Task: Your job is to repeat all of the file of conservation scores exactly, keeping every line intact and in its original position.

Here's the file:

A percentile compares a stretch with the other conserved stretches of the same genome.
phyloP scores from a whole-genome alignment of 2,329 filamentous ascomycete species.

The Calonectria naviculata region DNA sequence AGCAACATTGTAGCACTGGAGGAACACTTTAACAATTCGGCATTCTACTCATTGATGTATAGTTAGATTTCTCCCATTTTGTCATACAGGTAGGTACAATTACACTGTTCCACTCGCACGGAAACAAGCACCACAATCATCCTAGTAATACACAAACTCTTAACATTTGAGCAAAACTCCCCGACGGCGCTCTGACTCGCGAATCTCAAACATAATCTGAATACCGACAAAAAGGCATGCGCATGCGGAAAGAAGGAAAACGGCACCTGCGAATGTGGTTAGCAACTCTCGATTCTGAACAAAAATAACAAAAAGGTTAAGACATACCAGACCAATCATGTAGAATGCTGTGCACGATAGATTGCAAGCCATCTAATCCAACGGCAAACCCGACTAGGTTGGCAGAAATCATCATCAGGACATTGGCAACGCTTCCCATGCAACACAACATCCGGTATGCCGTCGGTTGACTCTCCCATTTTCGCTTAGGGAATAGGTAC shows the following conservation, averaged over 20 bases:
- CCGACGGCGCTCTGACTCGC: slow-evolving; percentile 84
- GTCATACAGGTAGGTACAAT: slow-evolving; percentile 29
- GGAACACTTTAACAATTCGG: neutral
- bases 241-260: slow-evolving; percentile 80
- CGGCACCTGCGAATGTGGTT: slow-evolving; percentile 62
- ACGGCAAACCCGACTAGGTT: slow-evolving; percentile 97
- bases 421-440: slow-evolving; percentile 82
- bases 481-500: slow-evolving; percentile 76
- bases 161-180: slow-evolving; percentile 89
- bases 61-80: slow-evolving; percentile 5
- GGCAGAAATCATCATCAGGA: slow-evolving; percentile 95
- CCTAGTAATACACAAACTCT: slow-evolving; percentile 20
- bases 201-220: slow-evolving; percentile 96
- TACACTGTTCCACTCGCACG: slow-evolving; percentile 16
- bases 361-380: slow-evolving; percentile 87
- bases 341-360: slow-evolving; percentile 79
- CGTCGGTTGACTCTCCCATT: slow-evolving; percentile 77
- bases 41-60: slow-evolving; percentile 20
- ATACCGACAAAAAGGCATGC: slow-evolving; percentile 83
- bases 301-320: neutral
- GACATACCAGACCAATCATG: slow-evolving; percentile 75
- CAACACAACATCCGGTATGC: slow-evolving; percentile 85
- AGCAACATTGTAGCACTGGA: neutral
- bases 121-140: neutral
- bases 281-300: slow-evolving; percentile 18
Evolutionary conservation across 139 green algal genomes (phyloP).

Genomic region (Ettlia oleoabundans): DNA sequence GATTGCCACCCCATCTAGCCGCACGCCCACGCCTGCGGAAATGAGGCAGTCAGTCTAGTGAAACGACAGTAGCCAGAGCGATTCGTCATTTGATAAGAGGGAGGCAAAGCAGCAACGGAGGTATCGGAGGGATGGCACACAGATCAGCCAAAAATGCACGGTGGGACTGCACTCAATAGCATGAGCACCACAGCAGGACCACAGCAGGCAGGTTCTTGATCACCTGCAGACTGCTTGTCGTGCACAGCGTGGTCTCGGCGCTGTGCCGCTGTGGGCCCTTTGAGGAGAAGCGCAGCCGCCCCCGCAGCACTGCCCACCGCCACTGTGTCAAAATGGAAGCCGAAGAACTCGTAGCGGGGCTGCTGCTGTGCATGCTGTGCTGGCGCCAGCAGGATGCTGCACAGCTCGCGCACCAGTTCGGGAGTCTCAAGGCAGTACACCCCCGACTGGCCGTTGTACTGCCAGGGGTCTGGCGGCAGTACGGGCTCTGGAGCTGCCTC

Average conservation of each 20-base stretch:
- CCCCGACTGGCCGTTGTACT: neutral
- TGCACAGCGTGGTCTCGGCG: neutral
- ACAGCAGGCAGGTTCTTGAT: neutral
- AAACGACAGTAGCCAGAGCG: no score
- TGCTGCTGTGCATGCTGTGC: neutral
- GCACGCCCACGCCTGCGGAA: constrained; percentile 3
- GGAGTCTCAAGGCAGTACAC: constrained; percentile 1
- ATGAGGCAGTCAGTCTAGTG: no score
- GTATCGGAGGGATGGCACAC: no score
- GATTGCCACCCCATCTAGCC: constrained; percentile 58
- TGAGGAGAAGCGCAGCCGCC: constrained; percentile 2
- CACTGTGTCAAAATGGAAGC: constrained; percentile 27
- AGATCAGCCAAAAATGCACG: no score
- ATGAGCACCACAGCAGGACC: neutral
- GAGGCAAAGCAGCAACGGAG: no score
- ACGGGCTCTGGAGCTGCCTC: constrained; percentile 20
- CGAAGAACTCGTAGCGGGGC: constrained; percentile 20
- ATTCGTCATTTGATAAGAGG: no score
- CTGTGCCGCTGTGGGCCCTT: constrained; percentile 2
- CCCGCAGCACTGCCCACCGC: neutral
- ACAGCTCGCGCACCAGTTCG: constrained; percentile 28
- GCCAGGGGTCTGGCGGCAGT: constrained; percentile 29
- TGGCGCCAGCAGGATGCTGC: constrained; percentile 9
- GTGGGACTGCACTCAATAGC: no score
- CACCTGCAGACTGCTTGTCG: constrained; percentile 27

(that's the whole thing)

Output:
A percentile compares a stretch with the other conserved stretches of the same genome.
phyloP scores from a whole-genome alignment of 2,329 filamentous ascomycete species.

The Calonectria naviculata region DNA sequence AGCAACATTGTAGCACTGGAGGAACACTTTAACAATTCGGCATTCTACTCATTGATGTATAGTTAGATTTCTCCCATTTTGTCATACAGGTAGGTACAATTACACTGTTCCACTCGCACGGAAACAAGCACCACAATCATCCTAGTAATACACAAACTCTTAACATTTGAGCAAAACTCCCCGACGGCGCTCTGACTCGCGAATCTCAAACATAATCTGAATACCGACAAAAAGGCATGCGCATGCGGAAAGAAGGAAAACGGCACCTGCGAATGTGGTTAGCAACTCTCGATTCTGAACAAAAATAACAAAAAGGTTAAGACATACCAGACCAATCATGTAGAATGCTGTGCACGATAGATTGCAAGCCATCTAATCCAACGGCAAACCCGACTAGGTTGGCAGAAATCATCATCAGGACATTGGCAACGCTTCCCATGCAACACAACATCCGGTATGCCGTCGGTTGACTCTCCCATTTTCGCTTAGGGAATAGGTAC shows the following conservation, averaged over 20 bases:
- CCGACGGCGCTCTGACTCGC: slow-evolving; percentile 84
- GTCATACAGGTAGGTACAAT: slow-evolving; percentile 29
- GGAACACTTTAACAATTCGG: neutral
- bases 241-260: slow-evolving; percentile 80
- CGGCACCTGCGAATGTGGTT: slow-evolving; percentile 62
- ACGGCAAACCCGACTAGGTT: slow-evolving; percentile 97
- bases 421-440: slow-evolving; percentile 82
- bases 481-500: slow-evolving; percentile 76
- bases 161-180: slow-evolving; percentile 89
- bases 61-80: slow-evolving; percentile 5
- GGCAGAAATCATCATCAGGA: slow-evolving; percentile 95
- CCTAGTAATACACAAACTCT: slow-evolving; percentile 20
- bases 201-220: slow-evolving; percentile 96
- TACACTGTTCCACTCGCACG: slow-evolving; percentile 16
- bases 361-380: slow-evolving; percentile 87
- bases 341-360: slow-evolving; percentile 79
- CGTCGGTTGACTCTCCCATT: slow-evolving; percentile 77
- bases 41-60: slow-evolving; percentile 20
- ATACCGACAAAAAGGCATGC: slow-evolving; percentile 83
- bases 301-320: neutral
- GACATACCAGACCAATCATG: slow-evolving; percentile 75
- CAACACAACATCCGGTATGC: slow-evolving; percentile 85
- AGCAACATTGTAGCACTGGA: neutral
- bases 121-140: neutral
- bases 281-300: slow-evolving; percentile 18
Evolutionary conservation across 139 green algal genomes (phyloP).

Genomic region (Ettlia oleoabundans): DNA sequence GATTGCCACCCCATCTAGCCGCACGCCCACGCCTGCGGAAATGAGGCAGTCAGTCTAGTGAAACGACAGTAGCCAGAGCGATTCGTCATTTGATAAGAGGGAGGCAAAGCAGCAACGGAGGTATCGGAGGGATGGCACACAGATCAGCCAAAAATGCACGGTGGGACTGCACTCAATAGCATGAGCACCACAGCAGGACCACAGCAGGCAGGTTCTTGATCACCTGCAGACTGCTTGTCGTGCACAGCGTGGTCTCGGCGCTGTGCCGCTGTGGGCCCTTTGAGGAGAAGCGCAGCCGCCCCCGCAGCACTGCCCACCGCCACTGTGTCAAAATGGAAGCCGAAGAACTCGTAGCGGGGCTGCTGCTGTGCATGCTGTGCTGGCGCCAGCAGGATGCTGCACAGCTCGCGCACCAGTTCGGGAGTCTCAAGGCAGTACACCCCCGACTGGCCGTTGTACTGCCAGGGGTCTGGCGGCAGTACGGGCTCTGGAGCTGCCTC

Average conservation of each 20-base stretch:
- CCCCGACTGGCCGTTGTACT: neutral
- TGCACAGCGTGGTCTCGGCG: neutral
- ACAGCAGGCAGGTTCTTGAT: neutral
- AAACGACAGTAGCCAGAGCG: no score
- TGCTGCTGTGCATGCTGTGC: neutral
- GCACGCCCACGCCTGCGGAA: constrained; percentile 3
- GGAGTCTCAAGGCAGTACAC: constrained; percentile 1
- ATGAGGCAGTCAGTCTAGTG: no score
- GTATCGGAGGGATGGCACAC: no score
- GATTGCCACCCCATCTAGCC: constrained; percentile 58
- TGAGGAGAAGCGCAGCCGCC: constrained; percentile 2
- CACTGTGTCAAAATGGAAGC: constrained; percentile 27
- AGATCAGCCAAAAATGCACG: no score
- ATGAGCACCACAGCAGGACC: neutral
- GAGGCAAAGCAGCAACGGAG: no score
- ACGGGCTCTGGAGCTGCCTC: constrained; percentile 20
- CGAAGAACTCGTAGCGGGGC: constrained; percentile 20
- ATTCGTCATTTGATAAGAGG: no score
- CTGTGCCGCTGTGGGCCCTT: constrained; percentile 2
- CCCGCAGCACTGCCCACCGC: neutral
- ACAGCTCGCGCACCAGTTCG: constrained; percentile 28
- GCCAGGGGTCTGGCGGCAGT: constrained; percentile 29
- TGGCGCCAGCAGGATGCTGC: constrained; percentile 9
- GTGGGACTGCACTCAATAGC: no score
- CACCTGCAGACTGCTTGTCG: constrained; percentile 27